It’s not unusual for someone who suffers from anxiety to also suffer from depression, and vice versa. According to the Anxiety and Depression Association of America, major depressive disorder is the leading cause of disability in the United States for ages 15 to 44, affecting 6.7% of American adults 18 and older. On the other hand, Generalized Anxiety Disorder (GAD) affects 3.1% of the US population and often co-occurs with major depression.
Yoga has been widely recognized as a way to manage symptoms of anxiety and depression, reportedly helping some practitioners adopt a more positive attitude toward life. Practicing yoga and moving the body has many physical benefits and there are also various benefits that yoga can have when it comes to mental health.
According to a Harvard University publication, yoga has been proven helpful in reducing anxiety and depression by helping regulate a person’s stress response system. With the ability to lower blood pressure and improve the quality of the breath, certain yoga poses in particular may help provide you with the means to cope with and alleviate anxiety and depression.
Here are some fundamental poses that help regulate the stress response system:
1. Child Pose
This basic posture helps relieve tension in the hips and lower back. By resting the forehead down on the ground or on a prop, the parasympathetic nervous system is stimulated, producing a relaxation response.
Find a child’s pose by starting in a table top position, on all fours. Bring your big toes together and your knees apart. Sit the hips back on the heels and rest the torso in between the knees and thighs. Reach your arms out in front of you and take 5-10 deep breaths. With each breath, try to expand the ribcage in every direction, sending the breath to your sides and to your back as well as the belly and the chest.
2. Downward Facing Dog
This is another foundational pose that lengthens the spine, strengthens the arms and shoulders and stretches the hamstrings. This pose is considered an inversion, helping blood circulate to the brain. This inversion of your blood flow is instantly energizing, and counters symptoms of anxiety and depression.
Start on the hands and knees. Tuck your toes under and lift the hips back and up, so your body is making an upside down ‘V’ shape. The feet should be hips-width distance apart but don’t worry if your heels don’t touch the floor. You can even bend your knees if you have tight hamstrings. Suck the belly in, firmly press the floor away and relax the neck and shoulders away from the ears. To warm up, peddle out the feet and bend one knee at a time. Then hold steady for 5 deep breaths.
3. Bridge Pose
This backbend and chest opener help open the front line of the body. In bridge pose, the back of the neck, where we naturally hold a lot of tension, is stretched. Holding this pose can relieve that tension and ease symptoms of depression.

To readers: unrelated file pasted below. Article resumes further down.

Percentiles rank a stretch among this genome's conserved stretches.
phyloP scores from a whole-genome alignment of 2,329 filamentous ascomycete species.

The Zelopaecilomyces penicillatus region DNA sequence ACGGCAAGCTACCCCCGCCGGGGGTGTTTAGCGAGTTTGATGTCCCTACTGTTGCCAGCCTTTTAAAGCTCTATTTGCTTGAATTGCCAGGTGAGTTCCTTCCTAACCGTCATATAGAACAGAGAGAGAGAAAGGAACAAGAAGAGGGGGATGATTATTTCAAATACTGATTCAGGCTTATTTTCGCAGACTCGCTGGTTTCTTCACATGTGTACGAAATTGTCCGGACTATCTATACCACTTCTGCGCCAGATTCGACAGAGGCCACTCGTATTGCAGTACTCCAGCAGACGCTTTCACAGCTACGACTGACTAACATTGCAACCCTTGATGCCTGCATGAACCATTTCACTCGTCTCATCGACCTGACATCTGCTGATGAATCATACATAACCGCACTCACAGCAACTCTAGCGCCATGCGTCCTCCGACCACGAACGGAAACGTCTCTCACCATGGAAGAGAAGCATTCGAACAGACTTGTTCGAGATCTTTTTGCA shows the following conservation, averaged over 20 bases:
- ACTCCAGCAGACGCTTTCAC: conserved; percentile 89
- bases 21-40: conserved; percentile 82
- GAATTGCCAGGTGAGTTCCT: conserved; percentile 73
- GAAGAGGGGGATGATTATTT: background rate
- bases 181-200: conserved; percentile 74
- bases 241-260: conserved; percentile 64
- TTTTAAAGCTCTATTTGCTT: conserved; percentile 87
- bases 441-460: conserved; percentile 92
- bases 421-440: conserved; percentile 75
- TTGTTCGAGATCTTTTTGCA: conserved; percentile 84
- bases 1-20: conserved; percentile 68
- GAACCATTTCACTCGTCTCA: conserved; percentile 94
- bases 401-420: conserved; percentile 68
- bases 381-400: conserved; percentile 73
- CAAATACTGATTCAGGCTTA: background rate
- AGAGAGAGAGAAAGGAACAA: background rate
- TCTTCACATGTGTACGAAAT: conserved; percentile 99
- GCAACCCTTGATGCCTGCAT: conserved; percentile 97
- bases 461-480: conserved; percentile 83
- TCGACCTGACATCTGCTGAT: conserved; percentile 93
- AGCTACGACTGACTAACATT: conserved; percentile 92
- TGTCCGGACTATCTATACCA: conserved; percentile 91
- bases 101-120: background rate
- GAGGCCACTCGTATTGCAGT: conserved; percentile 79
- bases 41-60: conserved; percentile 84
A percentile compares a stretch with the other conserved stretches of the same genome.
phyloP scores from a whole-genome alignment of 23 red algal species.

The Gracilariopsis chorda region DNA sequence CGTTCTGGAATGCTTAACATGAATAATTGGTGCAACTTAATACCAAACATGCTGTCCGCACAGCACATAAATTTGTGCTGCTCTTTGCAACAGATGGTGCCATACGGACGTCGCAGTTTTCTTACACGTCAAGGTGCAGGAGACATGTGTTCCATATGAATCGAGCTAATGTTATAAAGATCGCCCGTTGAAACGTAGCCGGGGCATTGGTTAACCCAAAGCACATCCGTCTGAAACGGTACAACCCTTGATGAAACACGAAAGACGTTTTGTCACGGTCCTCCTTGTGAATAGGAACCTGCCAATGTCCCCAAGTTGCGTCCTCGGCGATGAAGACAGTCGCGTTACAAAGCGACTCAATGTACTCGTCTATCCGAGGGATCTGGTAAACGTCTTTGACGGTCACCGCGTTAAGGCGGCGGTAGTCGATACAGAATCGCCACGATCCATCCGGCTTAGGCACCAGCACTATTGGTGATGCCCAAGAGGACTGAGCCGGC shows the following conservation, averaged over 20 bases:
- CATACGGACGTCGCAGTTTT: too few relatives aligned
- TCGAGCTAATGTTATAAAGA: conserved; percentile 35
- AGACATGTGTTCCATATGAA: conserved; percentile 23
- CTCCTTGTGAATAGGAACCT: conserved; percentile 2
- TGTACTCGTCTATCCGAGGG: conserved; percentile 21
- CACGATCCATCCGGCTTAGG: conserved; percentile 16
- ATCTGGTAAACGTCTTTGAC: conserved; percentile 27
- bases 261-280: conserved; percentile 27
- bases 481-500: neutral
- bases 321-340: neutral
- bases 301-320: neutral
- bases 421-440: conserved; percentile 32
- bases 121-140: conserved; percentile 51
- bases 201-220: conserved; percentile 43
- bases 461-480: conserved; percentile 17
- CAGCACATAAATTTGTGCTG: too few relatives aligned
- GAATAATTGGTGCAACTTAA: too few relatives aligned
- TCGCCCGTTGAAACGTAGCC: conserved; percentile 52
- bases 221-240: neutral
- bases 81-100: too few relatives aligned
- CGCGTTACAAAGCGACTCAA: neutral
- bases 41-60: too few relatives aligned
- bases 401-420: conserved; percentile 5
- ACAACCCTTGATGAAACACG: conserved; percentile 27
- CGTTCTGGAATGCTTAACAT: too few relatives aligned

Start laying on your back. Bend the knees and place the feet flat on the ground hips-width apart. Reach your hands toward your heels. On an inhale, press into your feet and lift the hips up off the ground. Strengthen the thighs and tuck your shoulders underneath to help you press up higher. The hands can interlace behind your back, reach for the heels, or press into the ground. Hold for five breaths.
4. Standing Forward Fold
Dropping the head below the heart has a calming effect on the mind and body. In a standing forward fold, the body can quickly relax and get a stretch of the entire back line: from the hamstrings all the way up to the back of the neck. The pose may also help ease headaches and chronic fatigue.
Start standing with your feet hips-width apart and your hands on your hips. Bend your knees, hinge at the hips, and fold forward. Drop your hands onto the floor or grab opposite elbows and let your head and neck hang heavy. You can sway the torso from side to side, and try to stay inverted for about one minute.
Research suggests that the practice of yoga modulates the body’s stress response and can be helpful for both anxiety and depression. The scientific study of yoga indicates that mental and physical health are not only closely related, but are essentially two sides of the same coin. In addition, the holistic approach and low-risk involved in practicing yoga makes it an appealing option to manage anxiety and depression.
Michelle Kirel aspires to share with as many people as possible the necessary tools to maintain a healthy, strong and resilient lifestyle. Michelle has a lifelong passion for yoga. She was exposed to yoga at an early age by her mother who is a certified Iyengar yoga instructor. It was during college when she started practicing daily and falling in love with the feeling that comes after a yoga class. Following graduation, Michelle completed her 200 hr certification training in Vinyasa Yoga to dive deeper into the ancient tradition. She currently combines her understanding of yoga with Neurokinetic Therapy to help people treat chronic pain, injuries and postural imbalances.